Between 2010 and 2012, the number of live female births in India as compared to the number of live male births was an alarming 908 to 1,000. This skewed sex ratio at birth indicates that the age-old practice of female foeticide is, by no means, extinct.
However, individuals and organizations across the country have been fighting this inhuman practice. In Maharashtra for instance, NGO Snehalaya has campaigned for the eradication of female foeticide and infanticide in and around Ahmednagar district for over 20 years. It has rehabilitated infant girls rejected by their families and provided shelter to women and children in distress, among other efforts.
With the funds raised through the show, Snehalaya acquired a state-of-the-art ambulance to provide immediate medical aid to newborn girls abandoned on the roads or in garbage dumps. The organization also completed the construction of a new, three-storeyed shelter for women and children. Called Satyamev Jayate Bhavan, it was inaugurated on January 2013 and provides short-term lodging, counselling and vocational training.
At this shelter, 220 people can eat their meals together in the spacious dining hall. This is a welcome change compared to the 3-4 sittings it took earlier to serve the organization's staff and beneficiaries.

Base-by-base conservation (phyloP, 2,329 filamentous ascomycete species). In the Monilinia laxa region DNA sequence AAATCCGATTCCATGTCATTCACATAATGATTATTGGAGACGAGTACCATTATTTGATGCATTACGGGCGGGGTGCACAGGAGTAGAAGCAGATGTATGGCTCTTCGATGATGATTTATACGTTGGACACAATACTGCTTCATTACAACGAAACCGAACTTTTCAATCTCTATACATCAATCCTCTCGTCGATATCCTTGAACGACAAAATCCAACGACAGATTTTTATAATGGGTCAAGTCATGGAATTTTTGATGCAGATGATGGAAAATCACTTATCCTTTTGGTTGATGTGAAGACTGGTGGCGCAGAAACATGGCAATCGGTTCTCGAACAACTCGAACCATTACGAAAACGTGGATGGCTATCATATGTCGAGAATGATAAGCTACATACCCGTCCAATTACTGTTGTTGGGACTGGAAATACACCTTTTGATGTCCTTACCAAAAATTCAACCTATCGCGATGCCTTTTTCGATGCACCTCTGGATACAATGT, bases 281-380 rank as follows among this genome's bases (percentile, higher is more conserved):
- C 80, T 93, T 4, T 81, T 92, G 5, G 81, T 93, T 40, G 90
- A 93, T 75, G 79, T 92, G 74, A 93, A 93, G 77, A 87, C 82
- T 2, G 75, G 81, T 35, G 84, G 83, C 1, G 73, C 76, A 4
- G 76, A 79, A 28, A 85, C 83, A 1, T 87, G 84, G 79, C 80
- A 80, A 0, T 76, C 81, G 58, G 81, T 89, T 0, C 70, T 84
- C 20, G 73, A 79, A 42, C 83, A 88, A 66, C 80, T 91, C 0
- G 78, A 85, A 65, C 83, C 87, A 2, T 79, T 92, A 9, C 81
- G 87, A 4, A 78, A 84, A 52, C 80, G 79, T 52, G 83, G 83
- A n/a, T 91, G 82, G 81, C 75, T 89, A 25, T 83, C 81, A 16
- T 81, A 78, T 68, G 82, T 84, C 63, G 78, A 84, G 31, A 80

In addition, Snehalaya hosted a workshop in May 2013 to establish a nationwide network to fight injustice against women. This workshop explored links between natural calamities and human trafficking. All participants pledged to work towards putting an end to the trafficking of girls, and promised to help fight violence against women. On the same day, the NGO held an adoption drive where many children found new homes.
Moreover, people from diverse backgrounds extended their support to Snehalaya. Senior citizens donated their monthly pensions and domestic helpers, sex workers and others from the unorganized sector offered their earnings. The donations surpassed barriers of class and caste, proving that a collective effort can go a long way.
Since 1989, Snehalaya has been providing free healthcare and rehabilitation to the neglected and exploited in the Ahmednagar district of Maharashtra. Besides working for women and children in distress, Snehalaya reaches out to children with special needs, unwed mothers, survivors of rape and sexual assault, people with HIV/AIDS, and victims of human trafficking.